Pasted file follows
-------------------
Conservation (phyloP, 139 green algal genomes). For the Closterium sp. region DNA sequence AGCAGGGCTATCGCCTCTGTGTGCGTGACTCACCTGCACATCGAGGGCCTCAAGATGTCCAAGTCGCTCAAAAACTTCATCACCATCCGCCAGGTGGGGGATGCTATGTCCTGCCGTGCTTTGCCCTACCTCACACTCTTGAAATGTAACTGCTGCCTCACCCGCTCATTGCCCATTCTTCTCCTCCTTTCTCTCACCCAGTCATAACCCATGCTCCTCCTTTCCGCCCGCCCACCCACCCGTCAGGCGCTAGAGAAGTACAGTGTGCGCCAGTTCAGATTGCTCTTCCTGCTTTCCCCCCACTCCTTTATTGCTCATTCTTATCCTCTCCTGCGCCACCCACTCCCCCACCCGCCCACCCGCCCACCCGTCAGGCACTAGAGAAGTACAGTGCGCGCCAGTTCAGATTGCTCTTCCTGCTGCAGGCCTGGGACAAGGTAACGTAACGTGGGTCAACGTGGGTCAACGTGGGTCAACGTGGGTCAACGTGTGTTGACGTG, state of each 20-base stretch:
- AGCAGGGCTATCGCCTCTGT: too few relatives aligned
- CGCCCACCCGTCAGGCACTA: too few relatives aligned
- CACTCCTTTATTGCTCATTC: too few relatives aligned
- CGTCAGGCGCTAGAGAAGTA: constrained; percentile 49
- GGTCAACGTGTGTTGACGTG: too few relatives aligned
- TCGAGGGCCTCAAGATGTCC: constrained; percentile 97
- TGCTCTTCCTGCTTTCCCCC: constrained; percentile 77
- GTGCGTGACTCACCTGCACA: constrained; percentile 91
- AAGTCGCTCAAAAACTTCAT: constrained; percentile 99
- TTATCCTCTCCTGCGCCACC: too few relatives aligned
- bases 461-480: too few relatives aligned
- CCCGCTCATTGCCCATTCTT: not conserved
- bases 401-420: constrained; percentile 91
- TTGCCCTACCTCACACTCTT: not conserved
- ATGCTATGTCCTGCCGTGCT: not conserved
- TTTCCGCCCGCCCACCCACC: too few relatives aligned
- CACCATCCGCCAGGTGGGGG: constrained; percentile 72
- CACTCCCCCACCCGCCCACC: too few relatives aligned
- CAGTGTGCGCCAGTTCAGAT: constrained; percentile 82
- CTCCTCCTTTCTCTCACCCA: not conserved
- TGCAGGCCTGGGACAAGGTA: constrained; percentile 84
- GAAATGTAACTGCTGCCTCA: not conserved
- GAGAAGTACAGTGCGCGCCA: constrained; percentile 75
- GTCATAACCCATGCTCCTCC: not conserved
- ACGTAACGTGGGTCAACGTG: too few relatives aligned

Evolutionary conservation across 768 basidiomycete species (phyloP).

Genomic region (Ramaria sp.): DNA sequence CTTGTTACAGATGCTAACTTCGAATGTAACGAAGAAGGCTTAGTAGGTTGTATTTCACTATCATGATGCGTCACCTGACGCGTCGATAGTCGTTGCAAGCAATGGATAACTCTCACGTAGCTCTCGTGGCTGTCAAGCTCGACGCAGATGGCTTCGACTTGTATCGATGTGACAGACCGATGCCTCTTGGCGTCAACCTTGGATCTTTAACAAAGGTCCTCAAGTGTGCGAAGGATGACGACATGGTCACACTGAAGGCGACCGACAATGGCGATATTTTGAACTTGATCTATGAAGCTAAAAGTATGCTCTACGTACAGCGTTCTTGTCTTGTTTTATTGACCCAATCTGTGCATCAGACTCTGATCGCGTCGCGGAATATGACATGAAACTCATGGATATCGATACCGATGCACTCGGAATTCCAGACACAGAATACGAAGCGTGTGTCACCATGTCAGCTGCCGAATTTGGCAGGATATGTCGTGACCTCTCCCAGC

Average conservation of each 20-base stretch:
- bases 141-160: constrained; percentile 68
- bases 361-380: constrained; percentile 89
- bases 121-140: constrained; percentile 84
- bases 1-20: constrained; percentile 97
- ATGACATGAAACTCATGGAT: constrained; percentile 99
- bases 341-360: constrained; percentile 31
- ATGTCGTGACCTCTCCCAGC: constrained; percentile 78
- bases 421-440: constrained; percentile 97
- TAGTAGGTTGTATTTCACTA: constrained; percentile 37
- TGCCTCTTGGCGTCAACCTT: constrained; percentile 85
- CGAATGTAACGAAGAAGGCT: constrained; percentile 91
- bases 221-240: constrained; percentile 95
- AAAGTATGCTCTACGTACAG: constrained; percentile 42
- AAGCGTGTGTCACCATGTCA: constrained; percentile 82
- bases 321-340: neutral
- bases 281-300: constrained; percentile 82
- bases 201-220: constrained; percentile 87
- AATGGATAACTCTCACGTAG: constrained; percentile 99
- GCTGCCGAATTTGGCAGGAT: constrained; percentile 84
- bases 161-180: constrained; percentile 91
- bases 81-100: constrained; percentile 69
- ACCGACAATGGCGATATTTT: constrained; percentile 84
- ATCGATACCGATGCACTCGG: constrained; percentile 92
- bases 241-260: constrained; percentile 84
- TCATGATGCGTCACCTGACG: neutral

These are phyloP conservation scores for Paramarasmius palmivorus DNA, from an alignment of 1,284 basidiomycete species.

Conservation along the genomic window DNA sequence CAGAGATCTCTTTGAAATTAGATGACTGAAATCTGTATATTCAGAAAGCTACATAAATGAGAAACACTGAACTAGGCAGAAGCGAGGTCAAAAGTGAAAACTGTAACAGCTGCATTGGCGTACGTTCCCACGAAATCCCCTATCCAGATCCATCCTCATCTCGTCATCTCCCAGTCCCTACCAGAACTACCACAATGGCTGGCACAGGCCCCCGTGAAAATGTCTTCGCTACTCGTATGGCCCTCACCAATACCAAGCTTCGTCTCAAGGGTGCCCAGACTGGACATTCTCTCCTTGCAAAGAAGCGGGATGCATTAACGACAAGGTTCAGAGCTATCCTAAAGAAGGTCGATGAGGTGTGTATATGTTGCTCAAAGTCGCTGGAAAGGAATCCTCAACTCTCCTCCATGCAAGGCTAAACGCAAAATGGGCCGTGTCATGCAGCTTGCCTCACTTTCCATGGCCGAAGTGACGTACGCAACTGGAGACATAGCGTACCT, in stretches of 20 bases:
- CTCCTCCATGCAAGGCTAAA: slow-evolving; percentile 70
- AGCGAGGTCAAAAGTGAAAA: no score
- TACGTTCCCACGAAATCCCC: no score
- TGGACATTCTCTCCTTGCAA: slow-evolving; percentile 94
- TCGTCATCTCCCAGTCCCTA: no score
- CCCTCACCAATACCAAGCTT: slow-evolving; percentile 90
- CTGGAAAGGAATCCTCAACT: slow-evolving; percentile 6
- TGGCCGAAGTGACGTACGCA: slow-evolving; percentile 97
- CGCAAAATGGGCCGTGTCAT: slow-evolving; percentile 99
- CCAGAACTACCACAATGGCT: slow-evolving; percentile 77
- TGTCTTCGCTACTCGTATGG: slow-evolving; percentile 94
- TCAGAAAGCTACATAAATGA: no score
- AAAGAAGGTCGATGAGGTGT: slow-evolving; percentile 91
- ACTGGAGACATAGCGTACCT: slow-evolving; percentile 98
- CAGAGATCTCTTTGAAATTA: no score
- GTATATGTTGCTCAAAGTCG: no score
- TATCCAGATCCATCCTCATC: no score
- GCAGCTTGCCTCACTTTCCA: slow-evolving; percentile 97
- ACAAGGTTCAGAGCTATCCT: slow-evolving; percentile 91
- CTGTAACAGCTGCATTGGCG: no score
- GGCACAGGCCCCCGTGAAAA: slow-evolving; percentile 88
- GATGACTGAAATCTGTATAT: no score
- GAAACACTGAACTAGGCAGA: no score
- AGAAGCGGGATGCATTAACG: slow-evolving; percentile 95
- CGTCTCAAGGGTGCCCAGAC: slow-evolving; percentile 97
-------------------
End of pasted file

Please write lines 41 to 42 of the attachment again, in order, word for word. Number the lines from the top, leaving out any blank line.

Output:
- bases 221-240: constrained; percentile 95
- AAAGTATGCTCTACGTACAG: constrained; percentile 42